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Motor Voter Law Yields Results, Some Reproach

Politicians say the law is costly and vulnerable to fraud

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The brick and mortar of US democracy - the number of registered voters - has expanded more in the past two years than at any time in history.

At the time of the 1994 midterm elections, there were 118 million registered voters in the nation. Since then, more than 22 million Americans have registered or re-registered to vote under the National Voter Registration Act, known as the "motor voter" law. That figure exceeds the total number of registered voters in California and New York, the states with the largest electorates. About half of motor voter registrations are new to the voter rolls, says the League of Women Voters and other registration advocates.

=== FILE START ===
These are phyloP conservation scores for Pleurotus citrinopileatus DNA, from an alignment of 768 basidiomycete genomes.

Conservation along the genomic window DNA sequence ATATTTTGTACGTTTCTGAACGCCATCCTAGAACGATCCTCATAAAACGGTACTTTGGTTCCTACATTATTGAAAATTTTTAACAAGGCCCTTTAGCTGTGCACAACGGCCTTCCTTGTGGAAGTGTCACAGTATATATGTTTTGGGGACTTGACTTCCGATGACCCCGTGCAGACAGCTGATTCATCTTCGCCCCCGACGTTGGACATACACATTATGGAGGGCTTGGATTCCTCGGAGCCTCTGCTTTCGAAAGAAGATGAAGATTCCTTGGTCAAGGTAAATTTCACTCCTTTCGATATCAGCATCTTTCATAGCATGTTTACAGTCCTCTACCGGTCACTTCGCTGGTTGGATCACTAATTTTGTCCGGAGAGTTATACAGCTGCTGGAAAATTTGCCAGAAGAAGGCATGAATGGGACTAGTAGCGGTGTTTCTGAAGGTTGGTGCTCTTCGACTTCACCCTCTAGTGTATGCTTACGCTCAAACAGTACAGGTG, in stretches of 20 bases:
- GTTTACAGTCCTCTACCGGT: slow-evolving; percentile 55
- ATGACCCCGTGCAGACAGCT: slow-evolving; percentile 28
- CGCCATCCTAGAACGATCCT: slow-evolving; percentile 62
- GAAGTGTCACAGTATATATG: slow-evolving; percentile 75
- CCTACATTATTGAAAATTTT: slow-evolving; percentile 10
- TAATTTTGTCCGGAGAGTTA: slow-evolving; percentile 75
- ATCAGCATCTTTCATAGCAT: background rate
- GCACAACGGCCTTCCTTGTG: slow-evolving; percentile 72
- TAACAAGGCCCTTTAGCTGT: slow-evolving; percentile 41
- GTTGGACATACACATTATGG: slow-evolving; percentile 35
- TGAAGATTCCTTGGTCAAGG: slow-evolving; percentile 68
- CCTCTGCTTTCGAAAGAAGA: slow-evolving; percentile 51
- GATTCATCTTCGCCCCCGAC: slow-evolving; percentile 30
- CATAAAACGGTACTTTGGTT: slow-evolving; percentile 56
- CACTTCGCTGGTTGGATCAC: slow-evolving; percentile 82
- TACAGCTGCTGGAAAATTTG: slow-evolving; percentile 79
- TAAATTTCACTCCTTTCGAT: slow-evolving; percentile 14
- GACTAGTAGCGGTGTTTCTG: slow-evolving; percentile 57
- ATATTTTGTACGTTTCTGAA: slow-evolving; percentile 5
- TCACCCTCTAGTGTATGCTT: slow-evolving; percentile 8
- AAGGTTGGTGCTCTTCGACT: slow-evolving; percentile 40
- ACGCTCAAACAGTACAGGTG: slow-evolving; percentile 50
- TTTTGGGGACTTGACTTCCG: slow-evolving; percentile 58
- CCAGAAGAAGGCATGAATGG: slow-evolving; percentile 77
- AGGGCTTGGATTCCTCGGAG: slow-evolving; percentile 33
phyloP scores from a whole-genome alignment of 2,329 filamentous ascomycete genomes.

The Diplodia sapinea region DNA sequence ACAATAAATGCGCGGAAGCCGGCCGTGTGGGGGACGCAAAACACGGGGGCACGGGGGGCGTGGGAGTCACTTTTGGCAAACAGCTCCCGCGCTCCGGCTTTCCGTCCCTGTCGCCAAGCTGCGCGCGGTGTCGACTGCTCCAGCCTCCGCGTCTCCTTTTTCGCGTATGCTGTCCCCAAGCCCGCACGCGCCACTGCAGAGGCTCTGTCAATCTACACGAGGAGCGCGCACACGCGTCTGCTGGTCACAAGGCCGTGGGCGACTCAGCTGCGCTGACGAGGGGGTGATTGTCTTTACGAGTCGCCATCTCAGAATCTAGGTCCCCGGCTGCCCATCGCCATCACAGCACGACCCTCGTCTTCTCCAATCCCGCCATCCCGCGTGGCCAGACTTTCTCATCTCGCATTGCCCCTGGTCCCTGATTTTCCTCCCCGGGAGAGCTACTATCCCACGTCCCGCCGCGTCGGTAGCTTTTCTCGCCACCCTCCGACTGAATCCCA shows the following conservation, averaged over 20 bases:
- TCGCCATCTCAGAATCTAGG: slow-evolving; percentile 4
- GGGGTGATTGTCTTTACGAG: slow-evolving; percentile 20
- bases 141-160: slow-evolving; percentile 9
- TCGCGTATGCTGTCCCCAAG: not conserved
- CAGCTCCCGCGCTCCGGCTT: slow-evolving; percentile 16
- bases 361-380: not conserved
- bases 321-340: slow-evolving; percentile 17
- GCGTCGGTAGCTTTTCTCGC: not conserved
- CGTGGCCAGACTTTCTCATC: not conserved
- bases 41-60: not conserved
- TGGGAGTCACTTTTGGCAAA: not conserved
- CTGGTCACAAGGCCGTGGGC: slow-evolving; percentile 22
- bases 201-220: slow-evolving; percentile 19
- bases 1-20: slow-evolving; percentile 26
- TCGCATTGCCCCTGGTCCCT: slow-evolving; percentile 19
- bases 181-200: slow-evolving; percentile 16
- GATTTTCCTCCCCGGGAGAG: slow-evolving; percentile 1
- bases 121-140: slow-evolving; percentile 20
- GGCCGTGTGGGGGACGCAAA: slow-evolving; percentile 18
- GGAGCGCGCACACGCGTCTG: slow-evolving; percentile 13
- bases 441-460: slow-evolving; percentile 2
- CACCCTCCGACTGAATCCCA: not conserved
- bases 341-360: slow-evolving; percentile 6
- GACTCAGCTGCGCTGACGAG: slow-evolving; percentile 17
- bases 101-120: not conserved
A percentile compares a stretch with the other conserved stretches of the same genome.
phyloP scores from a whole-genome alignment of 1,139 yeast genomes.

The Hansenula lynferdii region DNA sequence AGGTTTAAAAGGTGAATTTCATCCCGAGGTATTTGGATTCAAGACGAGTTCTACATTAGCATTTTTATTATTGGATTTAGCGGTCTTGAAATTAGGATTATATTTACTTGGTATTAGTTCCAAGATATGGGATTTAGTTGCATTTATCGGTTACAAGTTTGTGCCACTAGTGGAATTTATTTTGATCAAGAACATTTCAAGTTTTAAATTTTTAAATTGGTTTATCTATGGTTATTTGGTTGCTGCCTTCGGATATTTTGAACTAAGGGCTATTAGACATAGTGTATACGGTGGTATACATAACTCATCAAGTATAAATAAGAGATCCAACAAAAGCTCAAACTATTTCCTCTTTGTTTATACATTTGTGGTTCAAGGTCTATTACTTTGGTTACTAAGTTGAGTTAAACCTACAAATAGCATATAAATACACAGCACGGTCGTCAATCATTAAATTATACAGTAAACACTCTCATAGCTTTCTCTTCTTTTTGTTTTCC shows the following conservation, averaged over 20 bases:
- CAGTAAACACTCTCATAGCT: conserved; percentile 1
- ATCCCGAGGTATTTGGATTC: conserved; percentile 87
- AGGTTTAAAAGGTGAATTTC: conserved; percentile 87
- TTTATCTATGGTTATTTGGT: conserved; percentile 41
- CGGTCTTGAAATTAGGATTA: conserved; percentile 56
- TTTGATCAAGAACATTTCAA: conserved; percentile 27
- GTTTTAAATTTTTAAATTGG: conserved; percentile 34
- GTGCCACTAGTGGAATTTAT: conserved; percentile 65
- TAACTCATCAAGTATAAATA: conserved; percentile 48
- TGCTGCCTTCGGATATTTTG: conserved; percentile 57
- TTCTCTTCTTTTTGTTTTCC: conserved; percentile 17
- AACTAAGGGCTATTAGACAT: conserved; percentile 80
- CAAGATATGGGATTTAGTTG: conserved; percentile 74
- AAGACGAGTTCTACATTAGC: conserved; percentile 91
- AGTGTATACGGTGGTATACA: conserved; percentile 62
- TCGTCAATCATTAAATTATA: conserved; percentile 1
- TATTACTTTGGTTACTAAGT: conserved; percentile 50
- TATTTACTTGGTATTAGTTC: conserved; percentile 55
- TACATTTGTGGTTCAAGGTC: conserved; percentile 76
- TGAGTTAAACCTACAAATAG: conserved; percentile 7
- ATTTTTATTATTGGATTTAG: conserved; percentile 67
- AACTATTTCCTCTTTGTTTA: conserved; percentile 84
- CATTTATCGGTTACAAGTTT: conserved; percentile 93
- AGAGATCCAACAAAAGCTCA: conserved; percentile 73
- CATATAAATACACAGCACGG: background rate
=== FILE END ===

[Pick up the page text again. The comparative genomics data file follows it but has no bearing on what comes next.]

While political analysts don't know how many of these new voters will go to the polls or how they will vote there, the potential surge in voting activity could reshape and significantly broaden the popular base for US government. Though some politicians have resisted the law and critics have noted politicians' tendency to apply it selectively, the motor voter law is involving millions of formerly disenfranchised Americans, compelling politicians to pay at least some heed to their opinions and needs.

The law has required states since January 1995 to offer applications for voter registration in motor vehicle departments and social service agencies, including public aid offices, libraries, schools, and military recruitment offices. They must also implement a registration program by mail.

Although the law enjoyed bipartisan support when it passed in 1993, elected officials of every political stripe have vigorously opposed it at the state and national levels. They say it opens the way for fraud, is too costly, and impinges on state rights. Many states have unsuccessfully battled the law in court.

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